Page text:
With the recent pandemic, insecurities over the economy and job security, and other world events, it’s more important than ever to remain positive, both professionally and personally.
It’s easy to read those words but how do you incorporate daily positivity into stressful, sometimes negative environments?
Shift Your Energy
Roy T. Bennett says in The Light in the Heart “instead of worrying about what you cannot control, shift your energy to what you can create.”
Don’t immerse yourself in the worry and pessimism that is prevalent during taxing times. Put your energy elsewhere. Limit your time on social media and watching the news. Don’t react to others’ anger and frustration; instead, step away.
Choose to have a positive attitude. As Mr. Bennett says in The Light in the Heart, “attitude is a choice. Happiness is a choice. Optimism is a choice. Kindness is a choice. Giving is a choice. Respect is a choice. Whatever choice you make makes you. Choose wisely.”
Stay in Touch
For many people, a natural reaction to a negative situation is to withdraw and isolate. While temporarily it may soothe it can lead to feelings of separation and detachment.
As Daniel H. Pink says in Drive: The Surprising Truth About What Motivates Us, “human beings have an innate inner drive to be . . . connected to one another. And when that drive is liberated, people achieve more and live richer lives.”
Stressful times can be the best times to reconnect with your friends, family and co-workers. Even if you can’t chat in person, a telephone call or Zoom conference can lift your spirits and remind you what’s important.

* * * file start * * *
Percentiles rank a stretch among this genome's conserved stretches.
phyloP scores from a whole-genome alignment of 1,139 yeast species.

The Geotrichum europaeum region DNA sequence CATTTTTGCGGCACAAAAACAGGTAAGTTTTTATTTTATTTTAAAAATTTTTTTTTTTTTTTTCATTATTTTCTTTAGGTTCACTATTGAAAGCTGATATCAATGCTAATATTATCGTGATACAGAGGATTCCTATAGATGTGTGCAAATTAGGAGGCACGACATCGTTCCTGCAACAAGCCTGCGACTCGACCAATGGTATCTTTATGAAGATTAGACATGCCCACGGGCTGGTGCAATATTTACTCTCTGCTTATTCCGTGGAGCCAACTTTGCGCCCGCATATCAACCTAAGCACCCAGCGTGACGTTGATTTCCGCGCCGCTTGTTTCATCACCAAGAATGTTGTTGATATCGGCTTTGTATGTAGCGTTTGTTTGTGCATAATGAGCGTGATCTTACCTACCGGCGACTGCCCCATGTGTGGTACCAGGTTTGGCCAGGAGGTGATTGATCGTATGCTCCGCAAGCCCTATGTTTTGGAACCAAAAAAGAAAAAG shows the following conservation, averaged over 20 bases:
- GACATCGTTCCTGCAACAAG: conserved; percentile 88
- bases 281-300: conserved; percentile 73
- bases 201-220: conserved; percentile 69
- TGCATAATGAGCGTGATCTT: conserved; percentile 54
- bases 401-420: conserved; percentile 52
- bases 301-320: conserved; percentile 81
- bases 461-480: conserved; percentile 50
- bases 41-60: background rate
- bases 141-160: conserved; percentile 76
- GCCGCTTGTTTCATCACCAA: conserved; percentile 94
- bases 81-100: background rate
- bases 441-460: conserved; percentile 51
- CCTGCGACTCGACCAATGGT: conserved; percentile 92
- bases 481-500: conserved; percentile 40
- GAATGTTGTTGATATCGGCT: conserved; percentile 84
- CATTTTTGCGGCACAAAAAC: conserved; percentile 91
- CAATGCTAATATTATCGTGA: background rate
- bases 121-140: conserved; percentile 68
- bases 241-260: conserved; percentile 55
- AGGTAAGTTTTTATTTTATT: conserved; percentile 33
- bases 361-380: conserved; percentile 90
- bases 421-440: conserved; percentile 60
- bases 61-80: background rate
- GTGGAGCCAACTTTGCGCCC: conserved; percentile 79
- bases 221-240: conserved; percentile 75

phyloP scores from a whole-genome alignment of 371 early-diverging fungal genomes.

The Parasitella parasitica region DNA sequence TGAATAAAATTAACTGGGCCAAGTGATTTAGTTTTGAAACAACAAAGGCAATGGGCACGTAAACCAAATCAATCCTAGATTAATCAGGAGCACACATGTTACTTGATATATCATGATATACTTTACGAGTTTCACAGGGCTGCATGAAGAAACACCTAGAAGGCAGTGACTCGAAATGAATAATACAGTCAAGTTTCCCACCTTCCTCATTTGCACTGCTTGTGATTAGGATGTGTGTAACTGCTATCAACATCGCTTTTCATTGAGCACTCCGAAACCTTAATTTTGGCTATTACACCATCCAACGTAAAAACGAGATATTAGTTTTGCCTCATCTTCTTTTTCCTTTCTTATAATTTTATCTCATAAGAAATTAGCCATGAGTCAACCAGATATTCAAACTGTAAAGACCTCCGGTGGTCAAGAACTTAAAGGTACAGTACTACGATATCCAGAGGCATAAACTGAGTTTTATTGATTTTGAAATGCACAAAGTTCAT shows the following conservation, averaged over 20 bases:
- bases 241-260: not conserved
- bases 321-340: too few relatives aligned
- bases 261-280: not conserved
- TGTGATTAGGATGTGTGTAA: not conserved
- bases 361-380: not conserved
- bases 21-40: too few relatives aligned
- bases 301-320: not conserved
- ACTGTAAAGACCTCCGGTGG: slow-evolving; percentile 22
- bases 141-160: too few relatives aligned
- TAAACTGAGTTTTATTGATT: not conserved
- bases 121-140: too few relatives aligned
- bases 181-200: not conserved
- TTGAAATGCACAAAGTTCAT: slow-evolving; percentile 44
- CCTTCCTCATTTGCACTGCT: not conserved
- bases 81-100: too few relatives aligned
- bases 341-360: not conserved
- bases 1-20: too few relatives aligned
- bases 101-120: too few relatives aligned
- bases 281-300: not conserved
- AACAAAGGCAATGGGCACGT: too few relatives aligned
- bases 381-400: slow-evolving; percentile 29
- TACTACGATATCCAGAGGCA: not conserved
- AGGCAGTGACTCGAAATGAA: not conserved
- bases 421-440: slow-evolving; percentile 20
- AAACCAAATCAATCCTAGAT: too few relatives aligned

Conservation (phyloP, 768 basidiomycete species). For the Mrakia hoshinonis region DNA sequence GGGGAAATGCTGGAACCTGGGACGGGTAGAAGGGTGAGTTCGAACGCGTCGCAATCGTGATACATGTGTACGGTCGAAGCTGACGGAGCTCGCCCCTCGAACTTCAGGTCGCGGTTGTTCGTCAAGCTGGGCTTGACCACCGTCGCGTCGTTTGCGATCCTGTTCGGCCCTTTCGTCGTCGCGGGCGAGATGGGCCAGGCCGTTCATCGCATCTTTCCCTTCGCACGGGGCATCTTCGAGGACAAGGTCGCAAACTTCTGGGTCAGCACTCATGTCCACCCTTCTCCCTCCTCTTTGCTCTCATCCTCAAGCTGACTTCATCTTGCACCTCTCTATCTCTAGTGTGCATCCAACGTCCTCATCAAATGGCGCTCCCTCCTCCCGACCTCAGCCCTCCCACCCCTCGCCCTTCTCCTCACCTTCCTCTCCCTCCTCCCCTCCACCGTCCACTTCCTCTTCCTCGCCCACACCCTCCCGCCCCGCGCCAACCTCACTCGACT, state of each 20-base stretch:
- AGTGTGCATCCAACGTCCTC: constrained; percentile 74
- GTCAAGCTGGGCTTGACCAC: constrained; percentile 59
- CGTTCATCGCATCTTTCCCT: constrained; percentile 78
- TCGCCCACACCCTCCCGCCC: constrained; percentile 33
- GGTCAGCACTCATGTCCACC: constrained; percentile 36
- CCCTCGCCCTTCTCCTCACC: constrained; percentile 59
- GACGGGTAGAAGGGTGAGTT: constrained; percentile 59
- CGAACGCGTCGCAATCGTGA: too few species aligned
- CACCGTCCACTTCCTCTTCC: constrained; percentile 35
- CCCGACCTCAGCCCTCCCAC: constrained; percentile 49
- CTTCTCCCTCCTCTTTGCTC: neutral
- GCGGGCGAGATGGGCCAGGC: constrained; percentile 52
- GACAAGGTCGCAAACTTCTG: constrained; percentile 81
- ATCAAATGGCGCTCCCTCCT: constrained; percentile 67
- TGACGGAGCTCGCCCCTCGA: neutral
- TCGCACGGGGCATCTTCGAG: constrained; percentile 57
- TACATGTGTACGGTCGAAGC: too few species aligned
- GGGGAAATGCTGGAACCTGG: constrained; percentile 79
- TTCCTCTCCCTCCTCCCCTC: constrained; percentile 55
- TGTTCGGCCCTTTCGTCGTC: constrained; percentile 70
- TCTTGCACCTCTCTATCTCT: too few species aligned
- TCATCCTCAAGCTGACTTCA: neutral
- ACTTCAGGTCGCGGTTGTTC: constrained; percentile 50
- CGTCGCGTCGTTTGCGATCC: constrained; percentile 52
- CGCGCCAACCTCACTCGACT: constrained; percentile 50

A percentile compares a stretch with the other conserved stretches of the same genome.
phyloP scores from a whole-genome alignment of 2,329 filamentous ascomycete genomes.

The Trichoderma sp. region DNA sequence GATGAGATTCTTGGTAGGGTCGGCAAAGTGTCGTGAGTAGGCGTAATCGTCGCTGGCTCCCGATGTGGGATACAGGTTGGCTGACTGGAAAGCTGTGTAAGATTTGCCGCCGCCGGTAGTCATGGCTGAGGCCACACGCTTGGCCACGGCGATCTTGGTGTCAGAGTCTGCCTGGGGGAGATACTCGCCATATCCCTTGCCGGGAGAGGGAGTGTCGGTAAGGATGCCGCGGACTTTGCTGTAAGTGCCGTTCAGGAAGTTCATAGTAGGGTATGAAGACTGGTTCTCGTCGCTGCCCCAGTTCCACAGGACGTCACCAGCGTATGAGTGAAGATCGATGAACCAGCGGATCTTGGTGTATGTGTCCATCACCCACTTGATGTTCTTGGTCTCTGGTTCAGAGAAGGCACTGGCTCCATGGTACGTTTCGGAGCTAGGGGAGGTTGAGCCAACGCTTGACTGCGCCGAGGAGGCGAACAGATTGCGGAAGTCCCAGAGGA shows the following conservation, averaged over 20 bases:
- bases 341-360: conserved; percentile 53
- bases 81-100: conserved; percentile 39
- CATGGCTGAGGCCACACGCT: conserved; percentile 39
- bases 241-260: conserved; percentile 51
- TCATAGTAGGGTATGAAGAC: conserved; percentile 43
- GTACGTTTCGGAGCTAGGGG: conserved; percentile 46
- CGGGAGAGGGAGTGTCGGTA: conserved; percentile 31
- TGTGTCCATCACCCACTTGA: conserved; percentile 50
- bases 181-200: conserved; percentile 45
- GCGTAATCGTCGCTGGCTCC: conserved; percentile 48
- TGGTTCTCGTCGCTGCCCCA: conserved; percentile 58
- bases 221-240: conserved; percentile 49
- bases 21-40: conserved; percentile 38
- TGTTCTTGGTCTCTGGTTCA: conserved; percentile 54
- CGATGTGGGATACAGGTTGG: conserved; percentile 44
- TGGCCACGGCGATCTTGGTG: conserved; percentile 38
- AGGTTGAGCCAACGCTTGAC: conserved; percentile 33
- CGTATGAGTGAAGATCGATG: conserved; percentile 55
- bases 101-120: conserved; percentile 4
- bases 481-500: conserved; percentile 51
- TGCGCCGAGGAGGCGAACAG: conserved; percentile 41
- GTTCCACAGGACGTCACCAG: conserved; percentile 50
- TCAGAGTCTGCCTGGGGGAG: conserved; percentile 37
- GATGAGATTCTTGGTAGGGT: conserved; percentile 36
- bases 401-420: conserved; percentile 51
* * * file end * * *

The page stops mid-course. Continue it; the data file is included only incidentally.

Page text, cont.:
The quickest way to let go of fear and change your mindset is to help others.
Have a favorite charity? Donate — and can be not just money but also supplies and your time — and share that charity’s information with friends.
Offer to help your neighbors with tasks like grocery shopping and yardwork.
Brighten up your house, as well as your neighbors’ views, with a colorful positive message in your windows. If you have kids, let them furnish the artwork or use sidewalk chalk to put the artwork on your driveway.
Foster or adopt an animal from a local rescue/shelter. You’re giving a needy animal a home and that pet will give you unconditional love and positive energy.
Have Compassion For Yourself
Doing for yourself is not selfish, it’s necessary. In times of stress it’s even more important to do the little things that make your heart sing. Practicing yoga, soaking in a hot bath, curling up with a good book or old movie, enjoying a pot of delicious tea — all these things can ground us and recharge us. While isolation is not good, some alone time is beneficial to practice mindfulness and uplift your spirits.
Remember Everything is Temporary
Optimism is a great thing to embrace, even if it’s uncomfortable at first.
As Deepak Chopra says an optimist is “someone who is very aware and mindful of all the setbacks and roadblocks and less-than-ideal things that happen in their life. The caveat is they are just aware that those things are temporary and they have the ability to overcome them.” It’s okay to accept that things may not be ideal at this moment but there are setbacks and roadblocks that can be overcome.
If Nothing Else, Just Laugh
Gretchen Rubin in The Happiness Project says, “laughter is more than just a pleasurable activity . . when people laugh together, they tend to talk and touch more and to make eye contact more frequently.”